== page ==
Research estimates that 90 percent of children today first learn about sex through viewing pornography. Other research reveals that a child’s first exposure to porn happens around nine years old. And this isn’t just a boys-only problem. Though pornography use is more prevalent with boys, girls are viewing it as well.
Aside from the many problematic issues with our children being introduced to porn at such early ages, porn as sex education leads to deeply embedded ideas about sex that could haunt, mystify, and stymie a child well into their adult years.
For instance, mature adults understand that sexuality is about more than just exchanging parts of your body. Sexuality finds its fulfillment and meaning in true connection and intimacy that takes the other person’s full personhood into account. In addition to being attracted physically, a person who’s capable of expressing his or her full sexuality also regards the other person’s intellect, emotions, spirituality, etc. When children are led to believe that porn equals sex, they receive an incredibly myopic vision of what sex can and should mean.
Several years back, I heard a sex therapist educator describe the state of sex education in America as being relegated to choosing from just two options: abstinence or safety. She then compared sex ed to driver’s ed.
What if driver’s ed only had two choices: no education or simple safety training? She likened abstinence to an adult refusing to talk to their child about how a car actually works: “You’ll figure it out once the time is right.” She compared safe sex to an adult just telling a child about the car’s safety features and nothing else: “There’s an airbag in there. Good luck.”
But that’s not how driver’s ed is conducted. In fact, our teenagers are required to endure months of classes by professionals, plus parental involvement, before being granted a license. The breadth and depth of today’s sex education, from both institutional and familial levels, pales in comparison. And in many cases, there’s an underlying, subtle current of shame running through every sex ed conversation, most often due to a parent’s own shame or awkwardness about approaching the subject with their children. But when given so little information about such a tantalizing subject, and when shame or awkwardness marks the conversation with a parent, where’s a curious child to turn?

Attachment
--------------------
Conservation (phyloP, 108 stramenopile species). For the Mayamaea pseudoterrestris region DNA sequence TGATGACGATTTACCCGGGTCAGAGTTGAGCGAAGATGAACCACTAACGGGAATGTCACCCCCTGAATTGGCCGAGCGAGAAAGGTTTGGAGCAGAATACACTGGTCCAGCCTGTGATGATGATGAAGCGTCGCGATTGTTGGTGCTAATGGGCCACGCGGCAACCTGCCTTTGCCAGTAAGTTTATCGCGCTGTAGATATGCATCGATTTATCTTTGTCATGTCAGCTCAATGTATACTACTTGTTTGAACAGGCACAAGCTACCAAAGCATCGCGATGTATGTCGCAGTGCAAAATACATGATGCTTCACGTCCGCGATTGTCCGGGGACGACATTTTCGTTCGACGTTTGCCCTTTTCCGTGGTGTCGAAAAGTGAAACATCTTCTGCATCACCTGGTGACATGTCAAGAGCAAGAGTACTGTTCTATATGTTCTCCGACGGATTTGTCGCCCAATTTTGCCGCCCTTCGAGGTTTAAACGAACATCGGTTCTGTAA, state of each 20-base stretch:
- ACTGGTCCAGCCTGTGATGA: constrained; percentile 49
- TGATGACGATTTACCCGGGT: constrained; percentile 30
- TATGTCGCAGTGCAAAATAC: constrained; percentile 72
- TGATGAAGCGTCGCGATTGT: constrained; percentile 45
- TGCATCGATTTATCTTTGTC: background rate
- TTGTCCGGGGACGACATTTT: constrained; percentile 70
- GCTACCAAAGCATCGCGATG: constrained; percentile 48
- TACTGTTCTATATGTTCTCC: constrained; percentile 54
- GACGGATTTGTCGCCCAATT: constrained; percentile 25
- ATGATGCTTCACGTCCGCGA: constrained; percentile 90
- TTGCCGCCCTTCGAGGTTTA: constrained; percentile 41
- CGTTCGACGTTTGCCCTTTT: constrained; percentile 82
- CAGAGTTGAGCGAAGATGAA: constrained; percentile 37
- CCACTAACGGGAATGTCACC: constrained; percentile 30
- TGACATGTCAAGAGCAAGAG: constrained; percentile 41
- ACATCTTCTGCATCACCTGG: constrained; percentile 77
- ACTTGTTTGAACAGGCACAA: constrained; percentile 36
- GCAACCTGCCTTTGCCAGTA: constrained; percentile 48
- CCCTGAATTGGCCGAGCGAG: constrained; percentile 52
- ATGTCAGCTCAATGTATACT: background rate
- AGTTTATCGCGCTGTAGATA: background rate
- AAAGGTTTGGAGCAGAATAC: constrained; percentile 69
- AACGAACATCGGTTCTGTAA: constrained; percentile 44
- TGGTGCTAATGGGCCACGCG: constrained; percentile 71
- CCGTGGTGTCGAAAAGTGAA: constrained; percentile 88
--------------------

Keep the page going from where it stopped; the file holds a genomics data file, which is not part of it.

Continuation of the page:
To their phone. Or their tablet. Or their computer. Or their friends (who’ll just pull up something on their phone, tablet, or computer.)
That’s how the tsunami began. That’s how the tsunami keeps building momentum. That’s how the tsunami will flood your child’s mind with possible messages of hiding, guilt, and shame about their sexuality.
It doesn’t have to be this way, but it’s up to parents to turn the tide.
In my counseling practice, rather than advocating for “The Talk” I suggest that parents have many age-appropriate talks over the course of many years which takes into account specific topics. For example, when your child is three to five years old, discuss the names for parts of the body. From ages five through eight, talk about where babies come from, conception, fetal development, and childbirth. From ages eight through eleven, discuss topics like sexual intercourse, including boundaries, puberty, a woman’s menstrual cycle, pornography, and sexual abuse. From ages eleven through fourteen, have more dialogue about puberty, love, dating, and more complex questions about sexuality.
Please note: This is simply one example. Keep in mind that you may want to adjust this based on the maturity of your child.
As a parent, I advocate that you be the one who helps your child define and understand their sexuality. Be the one to whom they come when they have questions about sex. Yes, it will be awkward and may challenge your own comfort level.
By encouraging these kinds of consistent talks, you’re setting your child up for success when it comes to navigating the incredibly challenging online world they face. By becoming a trusted figure in that area of their lives, you’re earning the right to speak into their maturation as young adults. You’re helping them to see exactly why you’ve placed boundaries on their online behavior.
Children who view porn (who have parents who don’t discuss sex) have a higher likelihood of becoming adults who treat sexuality in hiding with shame and through fantasy. As adults, you may know that real relationships require hard work, are less self-focused, and consider a more wholistic view of their partner. Take the time and have the courage to educate your child about sexuality. You can do this! Be the one who shapes your child’s sexual development.
For more info on healthy relationships, pick up a copy my book The Stories We Tell Ourselves. Click here to ask questions and/or make comments to Scott.